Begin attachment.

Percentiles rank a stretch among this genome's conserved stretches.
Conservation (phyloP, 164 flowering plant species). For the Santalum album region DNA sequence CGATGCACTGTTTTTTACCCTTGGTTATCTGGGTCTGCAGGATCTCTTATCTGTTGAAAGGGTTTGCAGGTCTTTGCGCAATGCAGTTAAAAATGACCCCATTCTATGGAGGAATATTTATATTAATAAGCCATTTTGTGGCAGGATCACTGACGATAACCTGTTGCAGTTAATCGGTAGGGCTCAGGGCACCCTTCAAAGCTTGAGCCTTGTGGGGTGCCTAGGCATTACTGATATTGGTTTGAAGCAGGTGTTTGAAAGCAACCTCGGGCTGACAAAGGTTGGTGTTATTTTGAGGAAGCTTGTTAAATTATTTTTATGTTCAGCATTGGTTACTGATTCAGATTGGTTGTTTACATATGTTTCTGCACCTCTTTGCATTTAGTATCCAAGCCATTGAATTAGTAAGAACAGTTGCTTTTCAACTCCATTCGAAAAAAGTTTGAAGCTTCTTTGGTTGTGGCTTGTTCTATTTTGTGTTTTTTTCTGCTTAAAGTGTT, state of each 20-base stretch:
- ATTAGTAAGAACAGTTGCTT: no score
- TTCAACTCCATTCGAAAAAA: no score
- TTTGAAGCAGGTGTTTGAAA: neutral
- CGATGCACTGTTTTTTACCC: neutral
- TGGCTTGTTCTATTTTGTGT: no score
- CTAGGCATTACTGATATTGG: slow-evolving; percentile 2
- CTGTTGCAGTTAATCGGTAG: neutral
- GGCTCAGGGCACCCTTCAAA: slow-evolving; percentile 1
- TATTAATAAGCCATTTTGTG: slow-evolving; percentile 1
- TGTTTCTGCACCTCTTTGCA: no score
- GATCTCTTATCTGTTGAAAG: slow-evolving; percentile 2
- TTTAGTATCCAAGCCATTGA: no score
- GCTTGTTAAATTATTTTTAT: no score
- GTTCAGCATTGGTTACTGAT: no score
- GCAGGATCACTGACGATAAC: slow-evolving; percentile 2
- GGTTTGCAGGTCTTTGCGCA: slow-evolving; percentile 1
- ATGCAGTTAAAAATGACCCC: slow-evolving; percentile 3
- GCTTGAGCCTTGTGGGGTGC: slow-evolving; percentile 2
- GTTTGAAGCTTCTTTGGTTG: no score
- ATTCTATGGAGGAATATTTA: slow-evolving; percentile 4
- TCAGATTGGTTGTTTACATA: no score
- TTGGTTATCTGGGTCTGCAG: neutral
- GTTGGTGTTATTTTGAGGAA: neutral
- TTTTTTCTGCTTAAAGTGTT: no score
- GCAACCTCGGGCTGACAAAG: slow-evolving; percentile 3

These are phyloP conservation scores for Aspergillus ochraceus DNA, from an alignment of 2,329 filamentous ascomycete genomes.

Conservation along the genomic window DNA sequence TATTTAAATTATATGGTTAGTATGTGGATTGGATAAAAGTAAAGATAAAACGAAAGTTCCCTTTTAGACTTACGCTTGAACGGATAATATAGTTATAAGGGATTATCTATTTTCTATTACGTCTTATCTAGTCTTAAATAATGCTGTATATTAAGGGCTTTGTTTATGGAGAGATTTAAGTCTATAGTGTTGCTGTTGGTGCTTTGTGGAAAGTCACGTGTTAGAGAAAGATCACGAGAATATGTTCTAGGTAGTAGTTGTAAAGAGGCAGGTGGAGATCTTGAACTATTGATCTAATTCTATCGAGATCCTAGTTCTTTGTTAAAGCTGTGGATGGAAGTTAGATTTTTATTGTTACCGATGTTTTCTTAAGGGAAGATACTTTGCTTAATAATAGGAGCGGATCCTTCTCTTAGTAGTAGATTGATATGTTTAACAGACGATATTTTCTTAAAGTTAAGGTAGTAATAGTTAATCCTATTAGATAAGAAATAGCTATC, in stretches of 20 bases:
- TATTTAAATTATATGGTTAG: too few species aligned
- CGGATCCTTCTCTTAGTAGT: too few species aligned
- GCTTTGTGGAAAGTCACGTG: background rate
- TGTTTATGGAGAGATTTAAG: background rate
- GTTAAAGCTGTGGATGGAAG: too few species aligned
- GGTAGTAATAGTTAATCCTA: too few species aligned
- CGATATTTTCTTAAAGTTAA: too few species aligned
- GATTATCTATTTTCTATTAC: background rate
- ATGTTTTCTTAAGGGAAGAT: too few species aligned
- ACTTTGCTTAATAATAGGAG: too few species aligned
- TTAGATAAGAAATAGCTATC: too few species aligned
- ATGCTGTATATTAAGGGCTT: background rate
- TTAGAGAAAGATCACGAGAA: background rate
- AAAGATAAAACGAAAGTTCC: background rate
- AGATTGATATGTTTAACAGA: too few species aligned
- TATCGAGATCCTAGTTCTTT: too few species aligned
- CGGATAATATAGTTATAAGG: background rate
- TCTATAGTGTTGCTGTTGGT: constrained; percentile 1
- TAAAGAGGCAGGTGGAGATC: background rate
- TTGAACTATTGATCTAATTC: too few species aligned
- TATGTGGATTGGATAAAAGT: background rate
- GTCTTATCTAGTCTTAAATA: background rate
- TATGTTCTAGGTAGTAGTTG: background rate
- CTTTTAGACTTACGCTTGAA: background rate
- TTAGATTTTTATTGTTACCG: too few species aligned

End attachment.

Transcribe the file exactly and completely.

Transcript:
Percentiles rank a stretch among this genome's conserved stretches.
Conservation (phyloP, 164 flowering plant species). For the Santalum album region DNA sequence CGATGCACTGTTTTTTACCCTTGGTTATCTGGGTCTGCAGGATCTCTTATCTGTTGAAAGGGTTTGCAGGTCTTTGCGCAATGCAGTTAAAAATGACCCCATTCTATGGAGGAATATTTATATTAATAAGCCATTTTGTGGCAGGATCACTGACGATAACCTGTTGCAGTTAATCGGTAGGGCTCAGGGCACCCTTCAAAGCTTGAGCCTTGTGGGGTGCCTAGGCATTACTGATATTGGTTTGAAGCAGGTGTTTGAAAGCAACCTCGGGCTGACAAAGGTTGGTGTTATTTTGAGGAAGCTTGTTAAATTATTTTTATGTTCAGCATTGGTTACTGATTCAGATTGGTTGTTTACATATGTTTCTGCACCTCTTTGCATTTAGTATCCAAGCCATTGAATTAGTAAGAACAGTTGCTTTTCAACTCCATTCGAAAAAAGTTTGAAGCTTCTTTGGTTGTGGCTTGTTCTATTTTGTGTTTTTTTCTGCTTAAAGTGTT, state of each 20-base stretch:
- ATTAGTAAGAACAGTTGCTT: no score
- TTCAACTCCATTCGAAAAAA: no score
- TTTGAAGCAGGTGTTTGAAA: neutral
- CGATGCACTGTTTTTTACCC: neutral
- TGGCTTGTTCTATTTTGTGT: no score
- CTAGGCATTACTGATATTGG: slow-evolving; percentile 2
- CTGTTGCAGTTAATCGGTAG: neutral
- GGCTCAGGGCACCCTTCAAA: slow-evolving; percentile 1
- TATTAATAAGCCATTTTGTG: slow-evolving; percentile 1
- TGTTTCTGCACCTCTTTGCA: no score
- GATCTCTTATCTGTTGAAAG: slow-evolving; percentile 2
- TTTAGTATCCAAGCCATTGA: no score
- GCTTGTTAAATTATTTTTAT: no score
- GTTCAGCATTGGTTACTGAT: no score
- GCAGGATCACTGACGATAAC: slow-evolving; percentile 2
- GGTTTGCAGGTCTTTGCGCA: slow-evolving; percentile 1
- ATGCAGTTAAAAATGACCCC: slow-evolving; percentile 3
- GCTTGAGCCTTGTGGGGTGC: slow-evolving; percentile 2
- GTTTGAAGCTTCTTTGGTTG: no score
- ATTCTATGGAGGAATATTTA: slow-evolving; percentile 4
- TCAGATTGGTTGTTTACATA: no score
- TTGGTTATCTGGGTCTGCAG: neutral
- GTTGGTGTTATTTTGAGGAA: neutral
- TTTTTTCTGCTTAAAGTGTT: no score
- GCAACCTCGGGCTGACAAAG: slow-evolving; percentile 3

These are phyloP conservation scores for Aspergillus ochraceus DNA, from an alignment of 2,329 filamentous ascomycete genomes.

Conservation along the genomic window DNA sequence TATTTAAATTATATGGTTAGTATGTGGATTGGATAAAAGTAAAGATAAAACGAAAGTTCCCTTTTAGACTTACGCTTGAACGGATAATATAGTTATAAGGGATTATCTATTTTCTATTACGTCTTATCTAGTCTTAAATAATGCTGTATATTAAGGGCTTTGTTTATGGAGAGATTTAAGTCTATAGTGTTGCTGTTGGTGCTTTGTGGAAAGTCACGTGTTAGAGAAAGATCACGAGAATATGTTCTAGGTAGTAGTTGTAAAGAGGCAGGTGGAGATCTTGAACTATTGATCTAATTCTATCGAGATCCTAGTTCTTTGTTAAAGCTGTGGATGGAAGTTAGATTTTTATTGTTACCGATGTTTTCTTAAGGGAAGATACTTTGCTTAATAATAGGAGCGGATCCTTCTCTTAGTAGTAGATTGATATGTTTAACAGACGATATTTTCTTAAAGTTAAGGTAGTAATAGTTAATCCTATTAGATAAGAAATAGCTATC, in stretches of 20 bases:
- TATTTAAATTATATGGTTAG: too few species aligned
- CGGATCCTTCTCTTAGTAGT: too few species aligned
- GCTTTGTGGAAAGTCACGTG: background rate
- TGTTTATGGAGAGATTTAAG: background rate
- GTTAAAGCTGTGGATGGAAG: too few species aligned
- GGTAGTAATAGTTAATCCTA: too few species aligned
- CGATATTTTCTTAAAGTTAA: too few species aligned
- GATTATCTATTTTCTATTAC: background rate
- ATGTTTTCTTAAGGGAAGAT: too few species aligned
- ACTTTGCTTAATAATAGGAG: too few species aligned
- TTAGATAAGAAATAGCTATC: too few species aligned
- ATGCTGTATATTAAGGGCTT: background rate
- TTAGAGAAAGATCACGAGAA: background rate
- AAAGATAAAACGAAAGTTCC: background rate
- AGATTGATATGTTTAACAGA: too few species aligned
- TATCGAGATCCTAGTTCTTT: too few species aligned
- CGGATAATATAGTTATAAGG: background rate
- TCTATAGTGTTGCTGTTGGT: constrained; percentile 1
- TAAAGAGGCAGGTGGAGATC: background rate
- TTGAACTATTGATCTAATTC: too few species aligned
- TATGTGGATTGGATAAAAGT: background rate
- GTCTTATCTAGTCTTAAATA: background rate
- TATGTTCTAGGTAGTAGTTG: background rate
- CTTTTAGACTTACGCTTGAA: background rate
- TTAGATTTTTATTGTTACCG: too few species aligned